I know something about this sentiment, for I have felt it. It is not a ridiculous subject; its victims are not common men; but they are cursed with too nice a sensibility, and they yield to the influences of a literature, now common in all the towns and villages in our country thanks to our patriotic booksellers! - as common as the Bible.
Young men and young women get thoughts that belong to the age of chivalry, and the land of song, and poetry, and romance; the plains of Italy, the orange groves of Spain, and the vine-clad hills of France,' and they expect an Eden will spring up about themselves, in this every-day working country. They are ushered into the world with these high hopes, and their airy castles fall, and they are desolate. Educated out of, and away from, the standard of things as they are, they are not calculated to excite the sympathies of the people among whom they live. They belong either to the age gone by, or the one to come, or to none at all, and they look in vain for the realization of their hopes.
'COULD I escape the guilt of having stopped
I HAD now lived with this quiet family for more than a year, when an event occurred which changed all my plans, and threw me once more into the bustle of the world. But I went forth strong in my own estimation. My time had been devoted to reflection; and, retracing the steps of my life, I could see the rock on which I had split irresolution, or the yielding to impulse. I had thought more than I had read, and conversed much with men, the very antipodes of myself, in habits of action and thinking. From them I drew large stores of wisdom. I learned to distinguish the false from the true, the alluring from the useful. The familiarity of Quaker habits, and a taste of the sweetness of its simple life, had won me from love of passion and excitement, as I thought. But I afterward discovered that this very quietness was excitement of a different order. I had been, all the time that I prided myself so much upon my change of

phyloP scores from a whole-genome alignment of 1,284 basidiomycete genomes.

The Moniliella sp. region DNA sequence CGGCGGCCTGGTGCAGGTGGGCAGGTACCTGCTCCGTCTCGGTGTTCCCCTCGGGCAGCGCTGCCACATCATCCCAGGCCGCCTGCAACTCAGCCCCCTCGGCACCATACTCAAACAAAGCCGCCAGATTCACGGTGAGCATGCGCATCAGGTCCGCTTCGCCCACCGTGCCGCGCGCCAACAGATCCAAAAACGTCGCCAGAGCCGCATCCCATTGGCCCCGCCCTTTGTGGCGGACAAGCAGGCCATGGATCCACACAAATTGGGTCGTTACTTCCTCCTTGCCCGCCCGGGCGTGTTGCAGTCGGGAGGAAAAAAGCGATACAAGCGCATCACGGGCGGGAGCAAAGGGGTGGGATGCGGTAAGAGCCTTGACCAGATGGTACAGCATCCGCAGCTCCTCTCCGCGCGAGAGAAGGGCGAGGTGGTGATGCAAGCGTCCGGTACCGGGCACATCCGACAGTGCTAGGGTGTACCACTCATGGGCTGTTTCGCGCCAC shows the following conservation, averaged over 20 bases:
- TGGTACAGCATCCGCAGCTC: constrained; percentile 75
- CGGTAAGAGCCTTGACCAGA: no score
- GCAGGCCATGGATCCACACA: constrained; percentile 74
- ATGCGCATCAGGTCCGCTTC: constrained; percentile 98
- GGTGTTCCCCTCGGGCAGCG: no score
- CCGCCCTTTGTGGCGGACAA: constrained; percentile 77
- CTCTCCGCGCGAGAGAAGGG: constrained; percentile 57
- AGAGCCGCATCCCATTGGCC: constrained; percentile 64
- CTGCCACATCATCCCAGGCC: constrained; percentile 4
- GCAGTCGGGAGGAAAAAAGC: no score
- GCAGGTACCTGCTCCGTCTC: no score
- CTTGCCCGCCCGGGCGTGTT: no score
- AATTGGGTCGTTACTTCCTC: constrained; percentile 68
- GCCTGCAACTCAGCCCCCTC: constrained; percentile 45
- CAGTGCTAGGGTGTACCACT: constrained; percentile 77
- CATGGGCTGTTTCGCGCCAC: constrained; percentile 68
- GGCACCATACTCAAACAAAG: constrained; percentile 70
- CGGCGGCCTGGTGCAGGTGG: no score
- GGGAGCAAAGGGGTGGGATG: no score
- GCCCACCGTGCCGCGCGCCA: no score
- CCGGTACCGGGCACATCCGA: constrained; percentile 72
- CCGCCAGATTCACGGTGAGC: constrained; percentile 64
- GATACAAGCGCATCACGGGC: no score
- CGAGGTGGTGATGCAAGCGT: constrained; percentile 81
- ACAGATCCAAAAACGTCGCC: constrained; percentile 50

character, the creature of a deep enthusiasm. I had been burning inwardly; and the fire which before seared me on the outside, had been kept alive by preying inwardly, and consuming my vitals. The old disease still raged on, and only sought opportunity to break out with redoubled force. So little hope can those who have wasted their youth have, of ever shaking off the penalty of sin. I then learned to appreciate the words of an elderly friend, who once, in answering a letter from me, in which I had written in praise of my regularity and studious attention, after some time of wild dissipation, said: The marked self-complacency of your letter constrains me to repeat a remark I have often made to you, that the calm and placid state which is sometimes experienced after the subsidence of irregular passion, far from proving the mind sound, is but a symptom of inherent disease. In such moments-moments so different from those which preceded, and in the comparison so hallowed - there is and must be great quietness of spirit, and indescribable satisfaction; but believe me, all this delightful consciousness does not constitute a truly wonderful change, nor any change at all. Let me add, no man was ever astonished at his own proficiency in goodness, who was not at the same time under the strongest and most dangerous delusion in the power of self-love to produce. Remember that the heart is deceitful chiefly in its pleadings in its own favor.'
I have quoted largely from this letter, because it seems to me that the remarks contain a great deal of truth; and beside, if these pages ever reach the eye of him who wrote it, that he may know that though his words were disregarded, yet they were never unappreciated, nor his friendship forgotten. Yes, I fully felt the truth of his words, when circumstances called upon me to give up my seclusion, and I rushed into the world, strong and confident of my power.